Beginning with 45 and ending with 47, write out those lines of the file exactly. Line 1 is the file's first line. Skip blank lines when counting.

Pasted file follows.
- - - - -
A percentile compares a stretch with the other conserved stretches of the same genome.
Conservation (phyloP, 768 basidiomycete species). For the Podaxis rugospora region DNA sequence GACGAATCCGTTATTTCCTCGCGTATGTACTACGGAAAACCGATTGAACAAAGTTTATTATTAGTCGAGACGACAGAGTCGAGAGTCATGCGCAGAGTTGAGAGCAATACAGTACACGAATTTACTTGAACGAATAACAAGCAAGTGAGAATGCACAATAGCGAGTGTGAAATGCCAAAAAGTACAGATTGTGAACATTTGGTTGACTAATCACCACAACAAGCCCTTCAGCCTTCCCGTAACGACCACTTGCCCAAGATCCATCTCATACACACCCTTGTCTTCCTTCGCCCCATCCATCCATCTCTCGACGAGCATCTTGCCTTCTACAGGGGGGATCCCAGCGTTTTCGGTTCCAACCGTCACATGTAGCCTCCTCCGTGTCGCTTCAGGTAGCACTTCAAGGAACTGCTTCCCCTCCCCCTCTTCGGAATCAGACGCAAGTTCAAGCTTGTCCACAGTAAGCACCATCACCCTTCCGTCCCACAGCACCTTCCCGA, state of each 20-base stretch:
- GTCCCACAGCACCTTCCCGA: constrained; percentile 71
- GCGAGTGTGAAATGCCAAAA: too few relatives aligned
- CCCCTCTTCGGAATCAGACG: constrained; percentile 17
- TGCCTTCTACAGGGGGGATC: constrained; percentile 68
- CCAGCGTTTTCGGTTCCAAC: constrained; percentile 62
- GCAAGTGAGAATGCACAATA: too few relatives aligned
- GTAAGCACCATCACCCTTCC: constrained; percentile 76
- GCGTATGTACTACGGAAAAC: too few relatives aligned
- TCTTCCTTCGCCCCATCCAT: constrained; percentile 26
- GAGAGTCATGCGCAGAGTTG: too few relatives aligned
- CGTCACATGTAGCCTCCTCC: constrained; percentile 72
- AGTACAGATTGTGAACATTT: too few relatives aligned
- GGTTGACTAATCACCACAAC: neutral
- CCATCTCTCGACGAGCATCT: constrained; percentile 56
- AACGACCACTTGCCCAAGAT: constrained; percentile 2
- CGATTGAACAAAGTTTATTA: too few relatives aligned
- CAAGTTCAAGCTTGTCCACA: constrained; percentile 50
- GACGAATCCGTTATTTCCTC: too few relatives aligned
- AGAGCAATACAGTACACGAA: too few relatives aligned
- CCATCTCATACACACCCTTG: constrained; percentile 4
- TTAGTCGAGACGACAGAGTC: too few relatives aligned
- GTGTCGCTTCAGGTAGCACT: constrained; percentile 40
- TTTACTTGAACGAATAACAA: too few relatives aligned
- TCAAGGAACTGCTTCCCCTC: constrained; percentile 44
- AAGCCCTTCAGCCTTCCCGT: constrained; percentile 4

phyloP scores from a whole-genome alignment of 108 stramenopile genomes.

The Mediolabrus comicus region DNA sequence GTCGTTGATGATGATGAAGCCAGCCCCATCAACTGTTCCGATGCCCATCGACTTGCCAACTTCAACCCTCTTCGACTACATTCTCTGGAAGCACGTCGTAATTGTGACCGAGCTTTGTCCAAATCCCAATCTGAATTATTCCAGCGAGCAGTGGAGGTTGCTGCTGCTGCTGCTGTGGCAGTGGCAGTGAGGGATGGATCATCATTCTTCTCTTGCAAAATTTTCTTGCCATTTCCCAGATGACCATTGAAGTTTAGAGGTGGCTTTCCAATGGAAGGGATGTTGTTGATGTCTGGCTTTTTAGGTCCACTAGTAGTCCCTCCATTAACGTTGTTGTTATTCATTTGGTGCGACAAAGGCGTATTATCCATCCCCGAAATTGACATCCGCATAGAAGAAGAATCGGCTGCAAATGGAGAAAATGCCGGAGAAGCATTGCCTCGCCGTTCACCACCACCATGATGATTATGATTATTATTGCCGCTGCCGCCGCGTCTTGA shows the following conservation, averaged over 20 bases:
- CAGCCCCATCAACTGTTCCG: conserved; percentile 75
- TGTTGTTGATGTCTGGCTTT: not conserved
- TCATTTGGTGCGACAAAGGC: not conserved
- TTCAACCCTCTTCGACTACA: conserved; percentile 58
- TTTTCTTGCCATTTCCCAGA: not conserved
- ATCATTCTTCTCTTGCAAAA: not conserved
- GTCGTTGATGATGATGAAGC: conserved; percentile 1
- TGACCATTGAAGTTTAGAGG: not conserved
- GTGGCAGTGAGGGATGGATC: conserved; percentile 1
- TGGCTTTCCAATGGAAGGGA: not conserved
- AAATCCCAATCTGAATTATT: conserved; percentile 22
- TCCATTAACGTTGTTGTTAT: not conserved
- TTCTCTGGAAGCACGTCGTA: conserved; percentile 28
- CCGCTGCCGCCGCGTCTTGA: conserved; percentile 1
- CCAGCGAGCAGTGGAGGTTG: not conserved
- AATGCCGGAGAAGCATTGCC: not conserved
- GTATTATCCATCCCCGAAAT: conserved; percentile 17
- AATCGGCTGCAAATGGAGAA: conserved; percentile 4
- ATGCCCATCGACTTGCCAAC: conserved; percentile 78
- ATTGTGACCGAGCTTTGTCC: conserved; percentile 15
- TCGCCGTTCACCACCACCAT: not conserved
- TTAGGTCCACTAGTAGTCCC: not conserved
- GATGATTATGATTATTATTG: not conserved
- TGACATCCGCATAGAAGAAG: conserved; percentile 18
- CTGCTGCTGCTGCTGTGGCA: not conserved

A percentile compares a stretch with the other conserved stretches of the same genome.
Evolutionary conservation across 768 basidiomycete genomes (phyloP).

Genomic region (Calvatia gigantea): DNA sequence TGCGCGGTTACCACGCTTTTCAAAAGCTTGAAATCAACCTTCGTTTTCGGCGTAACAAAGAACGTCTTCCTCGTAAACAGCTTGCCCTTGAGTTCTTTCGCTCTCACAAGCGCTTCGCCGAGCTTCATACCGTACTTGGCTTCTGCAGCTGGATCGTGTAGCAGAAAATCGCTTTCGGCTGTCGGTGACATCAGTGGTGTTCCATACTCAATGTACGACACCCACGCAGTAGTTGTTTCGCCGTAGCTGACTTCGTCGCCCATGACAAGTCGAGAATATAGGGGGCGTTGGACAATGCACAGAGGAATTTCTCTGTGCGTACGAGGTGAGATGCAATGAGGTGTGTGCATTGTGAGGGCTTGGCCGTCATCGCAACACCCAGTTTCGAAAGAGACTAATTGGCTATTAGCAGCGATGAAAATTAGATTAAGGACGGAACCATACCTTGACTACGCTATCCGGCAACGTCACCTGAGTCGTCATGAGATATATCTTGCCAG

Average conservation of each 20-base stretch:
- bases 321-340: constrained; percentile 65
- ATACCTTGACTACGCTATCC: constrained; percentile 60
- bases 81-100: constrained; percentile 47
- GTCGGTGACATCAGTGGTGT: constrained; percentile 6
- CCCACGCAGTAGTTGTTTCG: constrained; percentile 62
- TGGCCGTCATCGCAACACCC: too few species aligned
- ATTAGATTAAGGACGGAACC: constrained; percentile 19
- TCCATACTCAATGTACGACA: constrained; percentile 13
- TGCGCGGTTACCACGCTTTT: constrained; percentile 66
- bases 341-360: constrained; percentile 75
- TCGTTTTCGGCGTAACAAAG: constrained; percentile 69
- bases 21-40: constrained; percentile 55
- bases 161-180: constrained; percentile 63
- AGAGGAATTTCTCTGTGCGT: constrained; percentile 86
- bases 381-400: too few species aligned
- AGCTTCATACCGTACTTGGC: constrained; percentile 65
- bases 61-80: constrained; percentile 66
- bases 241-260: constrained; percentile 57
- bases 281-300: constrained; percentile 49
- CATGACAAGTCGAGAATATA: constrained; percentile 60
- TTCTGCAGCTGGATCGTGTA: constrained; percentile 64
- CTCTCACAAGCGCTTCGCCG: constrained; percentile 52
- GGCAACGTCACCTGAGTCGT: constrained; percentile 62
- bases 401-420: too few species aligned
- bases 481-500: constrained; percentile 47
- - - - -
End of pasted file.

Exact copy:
- AATGCCGGAGAAGCATTGCC: not conserved
- GTATTATCCATCCCCGAAAT: conserved; percentile 17
- AATCGGCTGCAAATGGAGAA: conserved; percentile 4